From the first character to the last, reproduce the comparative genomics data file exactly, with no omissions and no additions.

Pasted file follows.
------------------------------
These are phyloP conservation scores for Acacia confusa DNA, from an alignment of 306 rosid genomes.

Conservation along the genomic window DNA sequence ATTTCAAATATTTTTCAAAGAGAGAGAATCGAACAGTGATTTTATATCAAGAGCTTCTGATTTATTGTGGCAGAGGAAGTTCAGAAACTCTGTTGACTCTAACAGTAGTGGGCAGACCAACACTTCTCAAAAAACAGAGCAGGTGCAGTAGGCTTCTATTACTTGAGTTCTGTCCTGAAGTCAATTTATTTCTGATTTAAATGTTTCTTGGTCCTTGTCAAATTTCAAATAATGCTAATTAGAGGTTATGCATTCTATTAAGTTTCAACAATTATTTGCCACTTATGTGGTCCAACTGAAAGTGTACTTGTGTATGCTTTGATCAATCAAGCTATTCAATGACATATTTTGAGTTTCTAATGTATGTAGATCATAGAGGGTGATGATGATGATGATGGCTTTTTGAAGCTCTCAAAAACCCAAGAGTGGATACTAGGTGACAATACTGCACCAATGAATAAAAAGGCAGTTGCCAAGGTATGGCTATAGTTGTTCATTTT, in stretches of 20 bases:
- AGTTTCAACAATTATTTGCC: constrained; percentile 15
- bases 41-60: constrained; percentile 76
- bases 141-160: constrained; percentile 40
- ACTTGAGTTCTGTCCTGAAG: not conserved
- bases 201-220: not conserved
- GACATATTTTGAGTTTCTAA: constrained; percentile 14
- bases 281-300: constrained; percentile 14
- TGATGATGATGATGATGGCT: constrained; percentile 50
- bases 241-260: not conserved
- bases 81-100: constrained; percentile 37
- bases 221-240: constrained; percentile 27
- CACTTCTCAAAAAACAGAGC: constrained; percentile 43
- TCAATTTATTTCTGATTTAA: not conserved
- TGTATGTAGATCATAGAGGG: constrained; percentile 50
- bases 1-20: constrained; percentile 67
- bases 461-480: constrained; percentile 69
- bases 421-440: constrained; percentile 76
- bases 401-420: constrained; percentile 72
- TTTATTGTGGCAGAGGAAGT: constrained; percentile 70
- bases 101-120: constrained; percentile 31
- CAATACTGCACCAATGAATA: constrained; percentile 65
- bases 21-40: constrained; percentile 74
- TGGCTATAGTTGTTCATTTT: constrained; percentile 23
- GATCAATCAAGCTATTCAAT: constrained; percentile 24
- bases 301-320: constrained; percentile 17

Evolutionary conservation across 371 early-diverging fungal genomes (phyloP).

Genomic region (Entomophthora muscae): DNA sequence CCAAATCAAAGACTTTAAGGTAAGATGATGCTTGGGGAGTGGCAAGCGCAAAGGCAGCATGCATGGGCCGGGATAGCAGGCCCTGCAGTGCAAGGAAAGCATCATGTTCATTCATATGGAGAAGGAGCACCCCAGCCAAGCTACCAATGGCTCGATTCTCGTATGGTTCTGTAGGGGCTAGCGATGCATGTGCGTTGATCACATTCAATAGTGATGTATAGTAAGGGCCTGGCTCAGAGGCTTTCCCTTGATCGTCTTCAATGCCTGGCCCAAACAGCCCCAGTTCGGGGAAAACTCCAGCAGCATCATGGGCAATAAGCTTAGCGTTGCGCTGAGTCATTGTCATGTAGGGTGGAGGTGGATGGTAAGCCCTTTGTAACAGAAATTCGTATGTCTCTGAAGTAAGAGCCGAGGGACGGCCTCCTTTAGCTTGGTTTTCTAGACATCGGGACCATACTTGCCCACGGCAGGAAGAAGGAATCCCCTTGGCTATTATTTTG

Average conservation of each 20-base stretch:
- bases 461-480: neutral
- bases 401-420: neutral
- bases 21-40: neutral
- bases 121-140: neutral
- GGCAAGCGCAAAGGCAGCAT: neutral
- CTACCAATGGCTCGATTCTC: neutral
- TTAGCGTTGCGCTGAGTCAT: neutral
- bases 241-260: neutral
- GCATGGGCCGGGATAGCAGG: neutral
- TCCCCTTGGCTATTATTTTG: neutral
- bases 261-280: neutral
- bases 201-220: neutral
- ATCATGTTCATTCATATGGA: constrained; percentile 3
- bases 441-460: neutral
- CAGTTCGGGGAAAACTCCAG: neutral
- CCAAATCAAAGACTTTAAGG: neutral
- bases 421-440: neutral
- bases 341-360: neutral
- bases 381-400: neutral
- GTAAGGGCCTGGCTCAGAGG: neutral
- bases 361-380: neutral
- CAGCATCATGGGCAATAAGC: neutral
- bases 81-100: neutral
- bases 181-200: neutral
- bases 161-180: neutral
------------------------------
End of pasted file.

These are phyloP conservation scores for Acacia confusa DNA, from an alignment of 306 rosid genomes.

Conservation along the genomic window DNA sequence ATTTCAAATATTTTTCAAAGAGAGAGAATCGAACAGTGATTTTATATCAAGAGCTTCTGATTTATTGTGGCAGAGGAAGTTCAGAAACTCTGTTGACTCTAACAGTAGTGGGCAGACCAACACTTCTCAAAAAACAGAGCAGGTGCAGTAGGCTTCTATTACTTGAGTTCTGTCCTGAAGTCAATTTATTTCTGATTTAAATGTTTCTTGGTCCTTGTCAAATTTCAAATAATGCTAATTAGAGGTTATGCATTCTATTAAGTTTCAACAATTATTTGCCACTTATGTGGTCCAACTGAAAGTGTACTTGTGTATGCTTTGATCAATCAAGCTATTCAATGACATATTTTGAGTTTCTAATGTATGTAGATCATAGAGGGTGATGATGATGATGATGGCTTTTTGAAGCTCTCAAAAACCCAAGAGTGGATACTAGGTGACAATACTGCACCAATGAATAAAAAGGCAGTTGCCAAGGTATGGCTATAGTTGTTCATTTT, in stretches of 20 bases:
- AGTTTCAACAATTATTTGCC: constrained; percentile 15
- bases 41-60: constrained; percentile 76
- bases 141-160: constrained; percentile 40
- ACTTGAGTTCTGTCCTGAAG: not conserved
- bases 201-220: not conserved
- GACATATTTTGAGTTTCTAA: constrained; percentile 14
- bases 281-300: constrained; percentile 14
- TGATGATGATGATGATGGCT: constrained; percentile 50
- bases 241-260: not conserved
- bases 81-100: constrained; percentile 37
- bases 221-240: constrained; percentile 27
- CACTTCTCAAAAAACAGAGC: constrained; percentile 43
- TCAATTTATTTCTGATTTAA: not conserved
- TGTATGTAGATCATAGAGGG: constrained; percentile 50
- bases 1-20: constrained; percentile 67
- bases 461-480: constrained; percentile 69
- bases 421-440: constrained; percentile 76
- bases 401-420: constrained; percentile 72
- TTTATTGTGGCAGAGGAAGT: constrained; percentile 70
- bases 101-120: constrained; percentile 31
- CAATACTGCACCAATGAATA: constrained; percentile 65
- bases 21-40: constrained; percentile 74
- TGGCTATAGTTGTTCATTTT: constrained; percentile 23
- GATCAATCAAGCTATTCAAT: constrained; percentile 24
- bases 301-320: constrained; percentile 17

Evolutionary conservation across 371 early-diverging fungal genomes (phyloP).

Genomic region (Entomophthora muscae): DNA sequence CCAAATCAAAGACTTTAAGGTAAGATGATGCTTGGGGAGTGGCAAGCGCAAAGGCAGCATGCATGGGCCGGGATAGCAGGCCCTGCAGTGCAAGGAAAGCATCATGTTCATTCATATGGAGAAGGAGCACCCCAGCCAAGCTACCAATGGCTCGATTCTCGTATGGTTCTGTAGGGGCTAGCGATGCATGTGCGTTGATCACATTCAATAGTGATGTATAGTAAGGGCCTGGCTCAGAGGCTTTCCCTTGATCGTCTTCAATGCCTGGCCCAAACAGCCCCAGTTCGGGGAAAACTCCAGCAGCATCATGGGCAATAAGCTTAGCGTTGCGCTGAGTCATTGTCATGTAGGGTGGAGGTGGATGGTAAGCCCTTTGTAACAGAAATTCGTATGTCTCTGAAGTAAGAGCCGAGGGACGGCCTCCTTTAGCTTGGTTTTCTAGACATCGGGACCATACTTGCCCACGGCAGGAAGAAGGAATCCCCTTGGCTATTATTTTG

Average conservation of each 20-base stretch:
- bases 461-480: neutral
- bases 401-420: neutral
- bases 21-40: neutral
- bases 121-140: neutral
- GGCAAGCGCAAAGGCAGCAT: neutral
- CTACCAATGGCTCGATTCTC: neutral
- TTAGCGTTGCGCTGAGTCAT: neutral
- bases 241-260: neutral
- GCATGGGCCGGGATAGCAGG: neutral
- TCCCCTTGGCTATTATTTTG: neutral
- bases 261-280: neutral
- bases 201-220: neutral
- ATCATGTTCATTCATATGGA: constrained; percentile 3
- bases 441-460: neutral
- CAGTTCGGGGAAAACTCCAG: neutral
- CCAAATCAAAGACTTTAAGG: neutral
- bases 421-440: neutral
- bases 341-360: neutral
- bases 381-400: neutral
- GTAAGGGCCTGGCTCAGAGG: neutral
- bases 361-380: neutral
- CAGCATCATGGGCAATAAGC: neutral
- bases 81-100: neutral
- bases 181-200: neutral
- bases 161-180: neutral